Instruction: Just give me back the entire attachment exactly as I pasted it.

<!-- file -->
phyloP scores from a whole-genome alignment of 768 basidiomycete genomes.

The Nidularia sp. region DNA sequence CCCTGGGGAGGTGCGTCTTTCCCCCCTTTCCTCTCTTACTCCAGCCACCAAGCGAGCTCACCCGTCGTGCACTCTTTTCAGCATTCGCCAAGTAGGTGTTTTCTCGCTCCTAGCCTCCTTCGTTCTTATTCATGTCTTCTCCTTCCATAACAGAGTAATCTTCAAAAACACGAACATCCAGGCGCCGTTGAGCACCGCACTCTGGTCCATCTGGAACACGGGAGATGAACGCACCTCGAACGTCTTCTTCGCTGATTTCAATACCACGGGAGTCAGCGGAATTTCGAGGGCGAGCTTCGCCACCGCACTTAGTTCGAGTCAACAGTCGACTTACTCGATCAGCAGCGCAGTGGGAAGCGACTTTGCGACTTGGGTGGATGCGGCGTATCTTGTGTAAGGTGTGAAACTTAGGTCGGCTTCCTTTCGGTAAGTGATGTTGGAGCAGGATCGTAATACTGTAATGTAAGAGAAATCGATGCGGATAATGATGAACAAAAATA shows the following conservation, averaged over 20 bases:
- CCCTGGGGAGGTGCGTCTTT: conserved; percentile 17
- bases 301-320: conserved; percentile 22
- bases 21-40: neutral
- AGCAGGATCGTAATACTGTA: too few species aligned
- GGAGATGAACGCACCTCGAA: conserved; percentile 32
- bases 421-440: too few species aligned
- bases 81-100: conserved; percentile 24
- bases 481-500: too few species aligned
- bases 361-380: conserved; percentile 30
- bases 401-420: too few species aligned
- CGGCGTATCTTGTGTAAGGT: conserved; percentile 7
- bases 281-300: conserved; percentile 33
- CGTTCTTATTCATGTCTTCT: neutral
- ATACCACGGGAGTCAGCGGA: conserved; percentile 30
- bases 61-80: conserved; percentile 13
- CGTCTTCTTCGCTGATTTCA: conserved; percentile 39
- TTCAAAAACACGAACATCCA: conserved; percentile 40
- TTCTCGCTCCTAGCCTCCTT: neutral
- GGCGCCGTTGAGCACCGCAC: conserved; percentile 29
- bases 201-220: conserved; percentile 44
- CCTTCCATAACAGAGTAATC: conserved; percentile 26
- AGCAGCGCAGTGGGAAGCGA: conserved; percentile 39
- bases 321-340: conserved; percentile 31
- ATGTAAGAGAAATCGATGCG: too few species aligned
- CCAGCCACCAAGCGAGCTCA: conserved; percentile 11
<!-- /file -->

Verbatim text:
phyloP scores from a whole-genome alignment of 768 basidiomycete genomes.

The Nidularia sp. region DNA sequence CCCTGGGGAGGTGCGTCTTTCCCCCCTTTCCTCTCTTACTCCAGCCACCAAGCGAGCTCACCCGTCGTGCACTCTTTTCAGCATTCGCCAAGTAGGTGTTTTCTCGCTCCTAGCCTCCTTCGTTCTTATTCATGTCTTCTCCTTCCATAACAGAGTAATCTTCAAAAACACGAACATCCAGGCGCCGTTGAGCACCGCACTCTGGTCCATCTGGAACACGGGAGATGAACGCACCTCGAACGTCTTCTTCGCTGATTTCAATACCACGGGAGTCAGCGGAATTTCGAGGGCGAGCTTCGCCACCGCACTTAGTTCGAGTCAACAGTCGACTTACTCGATCAGCAGCGCAGTGGGAAGCGACTTTGCGACTTGGGTGGATGCGGCGTATCTTGTGTAAGGTGTGAAACTTAGGTCGGCTTCCTTTCGGTAAGTGATGTTGGAGCAGGATCGTAATACTGTAATGTAAGAGAAATCGATGCGGATAATGATGAACAAAAATA shows the following conservation, averaged over 20 bases:
- CCCTGGGGAGGTGCGTCTTT: conserved; percentile 17
- bases 301-320: conserved; percentile 22
- bases 21-40: neutral
- AGCAGGATCGTAATACTGTA: too few species aligned
- GGAGATGAACGCACCTCGAA: conserved; percentile 32
- bases 421-440: too few species aligned
- bases 81-100: conserved; percentile 24
- bases 481-500: too few species aligned
- bases 361-380: conserved; percentile 30
- bases 401-420: too few species aligned
- CGGCGTATCTTGTGTAAGGT: conserved; percentile 7
- bases 281-300: conserved; percentile 33
- CGTTCTTATTCATGTCTTCT: neutral
- ATACCACGGGAGTCAGCGGA: conserved; percentile 30
- bases 61-80: conserved; percentile 13
- CGTCTTCTTCGCTGATTTCA: conserved; percentile 39
- TTCAAAAACACGAACATCCA: conserved; percentile 40
- TTCTCGCTCCTAGCCTCCTT: neutral
- GGCGCCGTTGAGCACCGCAC: conserved; percentile 29
- bases 201-220: conserved; percentile 44
- CCTTCCATAACAGAGTAATC: conserved; percentile 26
- AGCAGCGCAGTGGGAAGCGA: conserved; percentile 39
- bases 321-340: conserved; percentile 31
- ATGTAAGAGAAATCGATGCG: too few species aligned
- CCAGCCACCAAGCGAGCTCA: conserved; percentile 11